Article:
IRS finalizes rules for truncating taxpayer SSNs on W-2s
The Internal Revenue Service has issued final regulations for allowing employers to truncate taxpayer identification numbers on wage and tax statements to help protect employees from identity theft.
The regulations allow employers to voluntarily truncate employees’ Social Security Numbers on copies of the Form W2, Wage and Tax Statement, furnished to employees so the truncated SSNs appear in the form of IRS truncated taxpayer identification numbers. The regulations also clarify the application of the truncation rules to Forms W-2 and add an example illustrating the application of the rules.
The IRS issued a set of proposed regulations for truncating taxpayer identification numbers in 2017 and finalized the regulations last week (see IRS proposes rules for truncated SSNs on W-2 forms).
The IRS largely adhered to the proposed regulations, but made a few changes in response to the comments it received. While many of the comments recommended adopting the proposed rules, several commenters disagreed with the proposals. Some of them complained that not including a complete SSN on the Form W-2 would make it difficult for employees to verify that the SSN appearing on their copy of their W-2 that is filed with the Social Security Administration and the IRS is correct, would make it difficult for employees to identify and correct mistakes in their lifetime earnings, would make it more difficult for tax preparers to verify that the taxpayer has provided the correct SSN, might make it more difficult for employees to provide proof of income to lenders, and would confuse employees who receive multiple Forms W-2, some with truncated SSNs and others with complete SSNs. However, the Treasury and the IRS didn’t adopt these comments and they gave the reasons why in the final document.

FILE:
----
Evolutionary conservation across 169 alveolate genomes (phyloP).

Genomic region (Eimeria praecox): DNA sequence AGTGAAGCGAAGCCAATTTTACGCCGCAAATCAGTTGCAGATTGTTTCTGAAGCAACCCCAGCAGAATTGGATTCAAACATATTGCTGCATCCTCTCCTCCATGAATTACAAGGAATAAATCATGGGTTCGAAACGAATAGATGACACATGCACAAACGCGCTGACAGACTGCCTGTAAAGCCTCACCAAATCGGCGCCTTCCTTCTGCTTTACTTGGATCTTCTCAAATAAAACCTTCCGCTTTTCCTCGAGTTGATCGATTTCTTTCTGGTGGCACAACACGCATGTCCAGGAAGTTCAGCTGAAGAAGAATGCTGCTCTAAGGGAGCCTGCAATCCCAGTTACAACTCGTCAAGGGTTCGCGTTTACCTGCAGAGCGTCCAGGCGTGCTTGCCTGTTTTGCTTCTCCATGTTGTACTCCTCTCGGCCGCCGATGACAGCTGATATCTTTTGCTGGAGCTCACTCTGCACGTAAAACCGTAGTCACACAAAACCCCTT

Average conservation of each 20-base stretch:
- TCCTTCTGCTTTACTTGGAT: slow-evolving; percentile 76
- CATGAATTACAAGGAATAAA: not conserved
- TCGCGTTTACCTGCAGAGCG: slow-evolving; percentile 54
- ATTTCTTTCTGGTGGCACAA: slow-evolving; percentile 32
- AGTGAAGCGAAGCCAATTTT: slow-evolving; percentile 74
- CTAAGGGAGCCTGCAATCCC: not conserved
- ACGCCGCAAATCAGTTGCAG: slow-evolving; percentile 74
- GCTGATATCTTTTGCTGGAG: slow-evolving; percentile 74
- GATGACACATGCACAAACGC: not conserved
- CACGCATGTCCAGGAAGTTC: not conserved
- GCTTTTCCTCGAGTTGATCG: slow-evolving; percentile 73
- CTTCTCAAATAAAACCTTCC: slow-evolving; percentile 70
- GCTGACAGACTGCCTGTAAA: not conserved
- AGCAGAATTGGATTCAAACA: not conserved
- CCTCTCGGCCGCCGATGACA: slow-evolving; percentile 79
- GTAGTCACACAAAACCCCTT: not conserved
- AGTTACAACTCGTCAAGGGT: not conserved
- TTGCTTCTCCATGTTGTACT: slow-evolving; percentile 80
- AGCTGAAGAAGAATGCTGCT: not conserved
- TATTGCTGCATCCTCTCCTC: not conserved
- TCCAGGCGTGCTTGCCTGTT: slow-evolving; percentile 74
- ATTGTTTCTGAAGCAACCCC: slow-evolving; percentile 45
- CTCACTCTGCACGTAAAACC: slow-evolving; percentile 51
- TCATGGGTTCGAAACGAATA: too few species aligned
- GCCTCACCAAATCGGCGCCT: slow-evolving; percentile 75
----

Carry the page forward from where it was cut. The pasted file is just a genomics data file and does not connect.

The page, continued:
Only one state submitted a comment on its ability to process Forms W-2 with truncated SSNs, and that comment supported the adoption of the proposed rules. At the request of several state tax administrators, though, the proposed rules provided that the applicable date would not be earlier than Dec. 31, 2018, to give states enough time to make the necessary changes to their systems. The final regulations provide that these rules apply to returns, statements, and other documents required to be filed or furnished after Dec. 31, 2020.
In general, the final regulations are fairly flexible, allowing employers to truncate or not truncate employees’ Social Security numbers on the W-2. Some commenters had speculated that state or local governments might prevent truncation on the copy of the Forms W-2 submitted to the state. “That may be true, but other state and local governments may allow truncation,” said the final regulations. “Truncation, and the identity protection benefits associated with truncation, should not be prohibited for all employees because some state and local governments may not allow truncation. The permissive nature of the rules accommodate the restrictions of individual states. Similarly, the rules accommodate potential burdens imposed on employers by making truncation optional. If employers with employees in multiple states find the process too burdensome, they may choose not to truncate. The Treasury Department and the IRS determined that there is a benefit in allowing for truncation because it will benefit the employees of employers who choose to take advantage of it after considering applicable state and local government rules.”